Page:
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If you're looking for advice how to make your document look like it's been written in Word, this is most likely not the question you're looking for. This question is mostly of theoretical nature, as it results in tiny differences, which will most likely not be noticed by someone who doesn't allow the use of LaTeX.

Questions that might be more helpful for this matter are:


Question

I learned that MS Word uses a slightly different version of the unit "point" (pt) than TeX does:

The 12 point of Word will be PostScript point, which in TeX would be called 12bp. A TeX pt is slightly smaller: it's 1/72.27 inch, while a bp/PostScript point is 1/72 inch. See also http://en.wikipedia.org/wiki/Point_%28typography%29

(Martin Schröder in Latex commands for a specific page format)

I'm writing a paper that would usually be expected to be "typeset" in MS Word, thus I want to use the same font size as Word would.

How do I set a document e.g. in the "12pt" font size that MS Word would use?

In case it matters, I'm using the article document class, Latin Modern (lmodern) as a font with the T1 font encoding and compile with pdfLaTeX, but input on different set-ups is more than welcome.

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4  
Bonus question: Which "point" is preferable if I have a too high / too low page requirement to fulfill? ;) –  doncherry Nov 7 '11 at 20:42
2  
The MWE \documentclass{article} \usepackage{lmodern} \usepackage[T1]{fontenc} \begin{document} \fontsize{12bp}{14bp}\selectfont foo \fontsize{12pt}{14pt}\selectfont foo \end{document}​ produces a document with 2 different font sizes for foo: the first is 12bp and the second is 12pt. lmodern has this modification by default. Is this what you're after? –  Werner Nov 7 '11 at 20:55
1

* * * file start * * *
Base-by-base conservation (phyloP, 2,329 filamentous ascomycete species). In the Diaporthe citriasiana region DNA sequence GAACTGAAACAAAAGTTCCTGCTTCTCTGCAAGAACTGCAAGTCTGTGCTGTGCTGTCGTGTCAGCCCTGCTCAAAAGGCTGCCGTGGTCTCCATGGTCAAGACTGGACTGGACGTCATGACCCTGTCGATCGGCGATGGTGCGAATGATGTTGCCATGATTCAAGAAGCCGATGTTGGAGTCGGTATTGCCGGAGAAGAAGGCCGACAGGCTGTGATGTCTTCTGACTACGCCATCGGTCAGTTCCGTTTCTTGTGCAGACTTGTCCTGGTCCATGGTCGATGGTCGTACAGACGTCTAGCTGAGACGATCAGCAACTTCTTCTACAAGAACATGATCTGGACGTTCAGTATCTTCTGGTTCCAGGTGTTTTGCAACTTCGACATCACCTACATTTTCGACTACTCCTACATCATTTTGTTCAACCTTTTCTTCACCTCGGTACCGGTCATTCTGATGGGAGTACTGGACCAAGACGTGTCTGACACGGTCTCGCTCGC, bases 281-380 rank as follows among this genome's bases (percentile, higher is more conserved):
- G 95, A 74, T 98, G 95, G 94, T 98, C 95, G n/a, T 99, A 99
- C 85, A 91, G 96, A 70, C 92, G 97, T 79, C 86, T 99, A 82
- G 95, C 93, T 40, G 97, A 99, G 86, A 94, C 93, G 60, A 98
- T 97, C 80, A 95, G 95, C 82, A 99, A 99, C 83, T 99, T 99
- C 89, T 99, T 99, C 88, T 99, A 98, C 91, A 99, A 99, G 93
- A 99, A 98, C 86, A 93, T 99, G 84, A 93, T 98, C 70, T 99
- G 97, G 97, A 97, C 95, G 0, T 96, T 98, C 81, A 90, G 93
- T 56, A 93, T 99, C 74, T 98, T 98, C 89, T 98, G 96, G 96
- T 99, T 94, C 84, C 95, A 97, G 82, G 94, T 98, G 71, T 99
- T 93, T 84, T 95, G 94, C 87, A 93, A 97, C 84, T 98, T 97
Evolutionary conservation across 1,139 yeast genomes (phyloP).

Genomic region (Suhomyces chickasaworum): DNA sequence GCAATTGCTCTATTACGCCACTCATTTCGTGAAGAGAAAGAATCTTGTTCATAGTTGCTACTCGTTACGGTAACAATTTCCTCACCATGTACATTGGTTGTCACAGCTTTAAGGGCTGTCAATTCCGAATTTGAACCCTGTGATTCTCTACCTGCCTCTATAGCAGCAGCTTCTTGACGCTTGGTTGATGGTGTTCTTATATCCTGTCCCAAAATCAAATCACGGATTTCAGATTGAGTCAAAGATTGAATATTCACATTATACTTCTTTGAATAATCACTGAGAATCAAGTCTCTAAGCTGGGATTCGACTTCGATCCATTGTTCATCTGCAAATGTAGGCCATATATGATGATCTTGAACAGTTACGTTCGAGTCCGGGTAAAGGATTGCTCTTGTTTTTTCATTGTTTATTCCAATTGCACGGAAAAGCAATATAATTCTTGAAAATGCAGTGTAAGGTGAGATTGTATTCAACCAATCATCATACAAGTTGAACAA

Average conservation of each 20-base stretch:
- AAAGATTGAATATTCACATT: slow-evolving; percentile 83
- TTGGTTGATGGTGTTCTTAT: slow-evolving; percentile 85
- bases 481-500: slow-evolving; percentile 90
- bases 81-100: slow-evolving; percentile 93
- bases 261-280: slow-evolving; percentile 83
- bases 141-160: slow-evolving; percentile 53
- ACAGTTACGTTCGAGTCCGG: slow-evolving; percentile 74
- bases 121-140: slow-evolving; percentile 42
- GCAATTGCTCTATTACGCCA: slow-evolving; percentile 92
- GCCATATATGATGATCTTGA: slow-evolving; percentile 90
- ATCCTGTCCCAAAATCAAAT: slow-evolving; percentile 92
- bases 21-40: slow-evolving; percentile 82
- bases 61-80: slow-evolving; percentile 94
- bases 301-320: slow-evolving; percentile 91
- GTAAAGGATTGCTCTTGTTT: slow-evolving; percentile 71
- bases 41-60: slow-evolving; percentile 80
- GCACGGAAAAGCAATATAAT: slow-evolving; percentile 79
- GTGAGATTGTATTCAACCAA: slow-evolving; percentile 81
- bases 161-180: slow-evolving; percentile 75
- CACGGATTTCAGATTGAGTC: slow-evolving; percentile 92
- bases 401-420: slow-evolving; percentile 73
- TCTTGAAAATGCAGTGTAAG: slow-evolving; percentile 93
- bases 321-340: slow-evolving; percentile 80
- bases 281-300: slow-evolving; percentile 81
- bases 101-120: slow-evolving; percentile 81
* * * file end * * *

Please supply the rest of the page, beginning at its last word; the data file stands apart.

@CountZero: Not that using Latin Modern (or any particular font instead of Times New "old 'n' boring" Roman) and TeX's hyphenation wouldn't make a bigger difference than the font sizes ... It's more a theoretical question. I've actually come up with an answer already, I'm just curious if the pros here would do the same; I'll add it in a couple days if it hasn't appeared yet. Plus this whole thing might be helpful if someone's really doing a "Use LaTeX but must be just like Word". –  doncherry Nov 7 '11 at 20:58
3  
@Werner That might work, but not all lengths are expressed in terms of \p@. What I was saying is that it's almost impossible that somebody can spot the difference between 12pt and 12bp size. Particularly if they require MS Word documents. :) –  egreg Nov 7 '11 at 21:32
3  
A related question is this one: Globally redefining 1 pt to 1/72 in (PostScript point) and other similar changes. –  Alan Munn Nov 8 '11 at 0:00
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3 Answers

up vote 12 down vote accepted

As per the discussion, one way of achieving this goal is to redefine the "shorthand" length dimension used throughout the standard document classes. Here's an extract of the relevant code snippets from ltxplain.dtx containing the abbreviated definition:

\newdimen\p@ \p@=1pt % this saves macro space and time

As such, issuing

\makeatletter\p@=1bp\makeatother% or \setlength{\p@}{1bp}

modifies the default 1pt reference to 1bp. Looking at article.cls (although other document classes are similar), many related lengths are set using \p@. Here's an excerpt:

\setlength\lineskip{1\p@}
\setlength\normallineskip{1\p@}
...
\setlength\parskip{0\p@ \@plus \p@}
...
\setlength\arraycolsep{5\p@}
\setlength\tabcolsep{6\p@}
\setlength\arrayrulewidth{.4\p@}
\setlength\doublerulesep{2\p@}
...
\setlength\fboxsep{3\p@}
\setlength\fboxrule{.4\p@}
...
\setlength\abovecaptionskip{10\p@}
\setlength\belowcaptionskip{0\p@}
...
\renewcommand\footnoterule{%
  \kern-3\p@
  \hrule\@width.4\columnwidth
  \kern2.6\p@}
...
\setlength\columnsep{10\p@}
\setlength\columnseprule{0\p@}

including some macros like \maketitle and things associated with indexing. So, issue the size change before \documentclass in order to let the effect filter through. You would still "miss" some \p@-related definitions though, as may be seen by viewing latex.ltx.

As a quick way to check the difference in the default pt and modified bp measurements (in lmodern) is using printlen. Here's a brief example with focus on the character X:

enter image description here

\documentclass[12pt]{article}
\usepackage{lmodern}% http://ctan.org/pkg/lmodern
\usepackage{printlen}% http://ctan.org/pkg/printlen
\begin{document}
\uselengthunit{pt} \renewcommand{\arraystretch}{1.5}%
\setbox0=\hbox{\fontsize{12pt}{14pt}\selectfont X}% pt measurement
\setbox1=\hbox{\fontsize{12bp}{14pt}\selectfont X}% bp measurement
\begin{tabular}{ccc}
  X & width & height \\ \hline
  \verb!pt! & \printlength{\wd0} & \printlength{\ht0} \\
  \verb!bp! & \printlength{\wd1} & \printlength{\ht1} \\ \hline
\end{tabular}
\end{document}

The difference in width is around 0.04pt and 0.03pt in height, which translates to about 0.01mm - a roughly 0.3% increase (~ 72.27/72-1). This is virtually negligible to the naked eye at regular font sizes.